Magrudergrind

II

Still a bad machine

dB Rating: 8/10

Release Date: February 12, 2016
Label: Relapse Records

Six years ago, there was an unreal amount of hype around Magrudergrind. Their Willowtip debut was handed to me from the merch table at Maryland Deathfest with strong encouragement to play it as soon as I could. When I got home and listened to the album, it surpassed expectations and then some right from the opener, “The Protocols of Anti-Sound,” which sampled the Japanese cult film Tetsuo. It was a Beastie Boys take on extreme metal, with countless blast beats; the grindcore version of Paul’s Boutique; the young dudes upending the apple cart. Samples, humor and sarcasm met rage, and the result was something fresh and badly needed. Magrudergrind appeared to be the next big thing, or at least one of them. But all that followed was a decent—by no means spectacular—EP financed by Scion, and relative silence.

We finally have the second full album from Magrudergrind, now relocated to New York City. If their first album was their version of Paul’s Boutique, then this is their take on Enemy of the Music Business. During the half-decade plus, the band has seemingly become more jaded. The frivolity and hip-hop abandon of their first album is gone. Instead, Magrudergrind have adopted the Nails/Phobia approach: level everything around you and move on. The back-to-back “Hara-Kiri” and “Stale Affairs” in particular are invective on the level of Barney returning to Napalm spitting fumes on “Taste the Poison.”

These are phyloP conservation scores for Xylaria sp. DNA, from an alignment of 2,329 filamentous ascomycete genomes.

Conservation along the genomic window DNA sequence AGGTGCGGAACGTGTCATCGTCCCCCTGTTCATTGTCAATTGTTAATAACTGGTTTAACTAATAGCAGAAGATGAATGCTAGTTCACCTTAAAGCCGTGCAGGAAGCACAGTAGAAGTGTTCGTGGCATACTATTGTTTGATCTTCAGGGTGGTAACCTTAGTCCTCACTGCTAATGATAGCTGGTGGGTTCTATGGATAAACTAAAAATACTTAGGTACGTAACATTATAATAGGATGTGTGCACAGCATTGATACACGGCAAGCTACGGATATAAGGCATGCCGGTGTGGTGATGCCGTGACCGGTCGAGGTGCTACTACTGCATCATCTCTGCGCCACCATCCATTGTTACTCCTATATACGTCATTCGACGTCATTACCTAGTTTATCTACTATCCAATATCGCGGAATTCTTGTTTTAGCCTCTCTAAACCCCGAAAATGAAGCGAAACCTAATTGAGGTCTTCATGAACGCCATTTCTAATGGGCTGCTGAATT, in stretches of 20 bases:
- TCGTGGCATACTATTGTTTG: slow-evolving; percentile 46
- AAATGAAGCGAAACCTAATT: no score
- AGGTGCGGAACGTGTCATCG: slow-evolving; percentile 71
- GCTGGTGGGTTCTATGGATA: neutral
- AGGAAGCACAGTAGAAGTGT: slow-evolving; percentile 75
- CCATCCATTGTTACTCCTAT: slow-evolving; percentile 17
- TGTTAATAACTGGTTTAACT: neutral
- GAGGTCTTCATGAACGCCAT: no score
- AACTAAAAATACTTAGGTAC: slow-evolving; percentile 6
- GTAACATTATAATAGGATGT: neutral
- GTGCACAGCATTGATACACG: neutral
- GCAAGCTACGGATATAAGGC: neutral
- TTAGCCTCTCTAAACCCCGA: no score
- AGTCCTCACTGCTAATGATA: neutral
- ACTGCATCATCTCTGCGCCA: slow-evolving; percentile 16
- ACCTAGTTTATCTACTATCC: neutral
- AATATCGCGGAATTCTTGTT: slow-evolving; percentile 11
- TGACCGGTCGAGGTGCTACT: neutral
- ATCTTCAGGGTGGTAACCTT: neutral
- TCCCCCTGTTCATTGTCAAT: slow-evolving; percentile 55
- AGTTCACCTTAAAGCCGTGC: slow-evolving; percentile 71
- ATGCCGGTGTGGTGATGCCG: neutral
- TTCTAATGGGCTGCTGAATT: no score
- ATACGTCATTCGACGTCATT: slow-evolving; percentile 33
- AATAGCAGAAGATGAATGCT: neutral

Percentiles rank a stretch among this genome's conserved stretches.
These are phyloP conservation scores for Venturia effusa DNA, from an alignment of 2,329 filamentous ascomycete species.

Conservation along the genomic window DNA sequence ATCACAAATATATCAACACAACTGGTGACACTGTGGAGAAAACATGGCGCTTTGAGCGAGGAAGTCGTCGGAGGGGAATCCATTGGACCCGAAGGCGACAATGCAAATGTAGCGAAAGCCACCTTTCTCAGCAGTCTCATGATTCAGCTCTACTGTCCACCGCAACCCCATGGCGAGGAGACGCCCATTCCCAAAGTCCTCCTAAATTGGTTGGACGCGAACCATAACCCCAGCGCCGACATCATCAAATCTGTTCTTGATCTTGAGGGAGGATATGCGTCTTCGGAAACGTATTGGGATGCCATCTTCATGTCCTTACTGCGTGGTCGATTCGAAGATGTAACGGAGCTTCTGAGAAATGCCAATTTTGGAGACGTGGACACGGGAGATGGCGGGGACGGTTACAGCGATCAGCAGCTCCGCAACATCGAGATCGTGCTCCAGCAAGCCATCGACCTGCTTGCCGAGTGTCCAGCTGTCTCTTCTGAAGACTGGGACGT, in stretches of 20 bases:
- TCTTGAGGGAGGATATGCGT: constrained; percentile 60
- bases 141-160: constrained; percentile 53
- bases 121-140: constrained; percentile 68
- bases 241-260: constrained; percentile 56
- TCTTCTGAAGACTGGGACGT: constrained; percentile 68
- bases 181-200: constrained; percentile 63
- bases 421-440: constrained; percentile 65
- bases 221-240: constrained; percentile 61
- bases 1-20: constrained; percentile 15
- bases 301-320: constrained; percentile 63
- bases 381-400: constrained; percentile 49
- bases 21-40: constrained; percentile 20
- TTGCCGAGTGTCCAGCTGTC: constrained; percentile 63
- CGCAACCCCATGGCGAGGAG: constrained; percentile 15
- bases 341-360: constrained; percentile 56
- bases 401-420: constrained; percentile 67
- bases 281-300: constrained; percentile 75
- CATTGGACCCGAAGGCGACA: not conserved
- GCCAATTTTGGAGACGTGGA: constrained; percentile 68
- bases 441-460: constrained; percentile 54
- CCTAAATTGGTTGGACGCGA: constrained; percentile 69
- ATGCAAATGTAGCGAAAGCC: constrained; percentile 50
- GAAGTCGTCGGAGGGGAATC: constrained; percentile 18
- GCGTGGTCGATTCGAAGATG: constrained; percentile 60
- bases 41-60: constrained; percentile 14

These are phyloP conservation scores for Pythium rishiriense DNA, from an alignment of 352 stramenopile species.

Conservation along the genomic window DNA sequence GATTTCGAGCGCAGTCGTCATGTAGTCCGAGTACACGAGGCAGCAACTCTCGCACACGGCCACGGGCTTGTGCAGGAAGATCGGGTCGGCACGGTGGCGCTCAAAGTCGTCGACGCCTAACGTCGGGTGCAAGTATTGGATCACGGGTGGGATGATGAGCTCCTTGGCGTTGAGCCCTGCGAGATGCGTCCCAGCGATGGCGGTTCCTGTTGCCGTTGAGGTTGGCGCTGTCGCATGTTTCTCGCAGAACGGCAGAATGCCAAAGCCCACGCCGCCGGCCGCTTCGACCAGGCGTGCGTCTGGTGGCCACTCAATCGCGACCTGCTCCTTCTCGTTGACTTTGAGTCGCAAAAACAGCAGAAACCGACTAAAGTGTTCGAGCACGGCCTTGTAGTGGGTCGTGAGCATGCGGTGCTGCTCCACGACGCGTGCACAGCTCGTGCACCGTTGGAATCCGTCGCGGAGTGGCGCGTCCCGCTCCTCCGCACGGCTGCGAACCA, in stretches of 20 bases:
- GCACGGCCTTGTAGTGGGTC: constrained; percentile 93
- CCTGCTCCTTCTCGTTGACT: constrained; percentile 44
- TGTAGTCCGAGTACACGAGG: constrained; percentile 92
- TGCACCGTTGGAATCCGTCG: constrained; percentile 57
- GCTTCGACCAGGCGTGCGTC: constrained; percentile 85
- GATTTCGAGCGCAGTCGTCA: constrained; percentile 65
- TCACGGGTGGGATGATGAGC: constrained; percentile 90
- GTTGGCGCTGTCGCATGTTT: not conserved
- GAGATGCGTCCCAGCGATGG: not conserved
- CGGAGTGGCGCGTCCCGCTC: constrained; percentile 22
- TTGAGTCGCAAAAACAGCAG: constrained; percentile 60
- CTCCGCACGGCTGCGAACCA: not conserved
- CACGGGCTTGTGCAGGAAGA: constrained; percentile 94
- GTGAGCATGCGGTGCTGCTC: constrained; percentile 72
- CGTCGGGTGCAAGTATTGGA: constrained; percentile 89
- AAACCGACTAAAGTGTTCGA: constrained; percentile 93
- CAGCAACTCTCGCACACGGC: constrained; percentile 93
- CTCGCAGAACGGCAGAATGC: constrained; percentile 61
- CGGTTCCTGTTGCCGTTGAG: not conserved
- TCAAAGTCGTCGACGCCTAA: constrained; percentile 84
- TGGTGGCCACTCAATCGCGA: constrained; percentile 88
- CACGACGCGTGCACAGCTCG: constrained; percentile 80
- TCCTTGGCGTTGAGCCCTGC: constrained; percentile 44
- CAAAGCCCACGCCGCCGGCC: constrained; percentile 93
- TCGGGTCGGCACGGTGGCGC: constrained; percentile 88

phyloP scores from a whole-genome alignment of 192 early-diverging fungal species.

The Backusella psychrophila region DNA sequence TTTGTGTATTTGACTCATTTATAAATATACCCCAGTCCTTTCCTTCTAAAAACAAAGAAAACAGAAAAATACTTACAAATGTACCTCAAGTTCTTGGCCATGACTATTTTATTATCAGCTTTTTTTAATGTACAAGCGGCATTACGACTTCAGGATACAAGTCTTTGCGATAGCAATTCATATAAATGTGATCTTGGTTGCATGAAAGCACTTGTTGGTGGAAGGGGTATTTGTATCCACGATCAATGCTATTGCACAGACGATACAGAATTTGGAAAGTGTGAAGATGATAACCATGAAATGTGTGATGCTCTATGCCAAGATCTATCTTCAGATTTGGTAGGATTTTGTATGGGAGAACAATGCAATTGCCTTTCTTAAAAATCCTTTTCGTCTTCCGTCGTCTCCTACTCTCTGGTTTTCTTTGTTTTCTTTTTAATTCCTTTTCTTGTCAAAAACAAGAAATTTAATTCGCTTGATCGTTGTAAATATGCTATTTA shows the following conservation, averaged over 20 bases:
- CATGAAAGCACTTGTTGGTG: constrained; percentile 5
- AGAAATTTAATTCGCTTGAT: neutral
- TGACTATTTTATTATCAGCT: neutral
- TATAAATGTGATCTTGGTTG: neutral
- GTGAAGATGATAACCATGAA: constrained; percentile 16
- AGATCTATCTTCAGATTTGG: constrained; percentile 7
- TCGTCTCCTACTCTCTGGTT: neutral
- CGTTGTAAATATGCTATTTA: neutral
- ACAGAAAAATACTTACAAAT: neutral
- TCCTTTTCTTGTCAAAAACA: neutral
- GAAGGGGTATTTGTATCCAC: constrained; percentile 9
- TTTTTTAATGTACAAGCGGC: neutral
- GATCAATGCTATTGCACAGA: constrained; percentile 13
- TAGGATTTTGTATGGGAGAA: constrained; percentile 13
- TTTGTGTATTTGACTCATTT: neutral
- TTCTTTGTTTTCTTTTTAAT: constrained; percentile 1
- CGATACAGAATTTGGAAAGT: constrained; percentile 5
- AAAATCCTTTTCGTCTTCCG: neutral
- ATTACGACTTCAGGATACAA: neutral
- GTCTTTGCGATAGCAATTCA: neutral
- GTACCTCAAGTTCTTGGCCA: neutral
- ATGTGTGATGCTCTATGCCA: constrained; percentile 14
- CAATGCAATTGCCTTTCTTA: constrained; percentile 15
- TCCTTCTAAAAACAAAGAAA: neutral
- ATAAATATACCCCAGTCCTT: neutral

II is far more streamlined and businesslike than I expected. And while I miss the part of Magrudergrind that tackled extreme music with an abundance of whimsy to match warp speed, I don’t begrudge the cynicism that comes with age. It’s a dark and unforgiving world, and this music fits with the times.

—Justin M. Norton
Review originally printed in the March 2016 issue.

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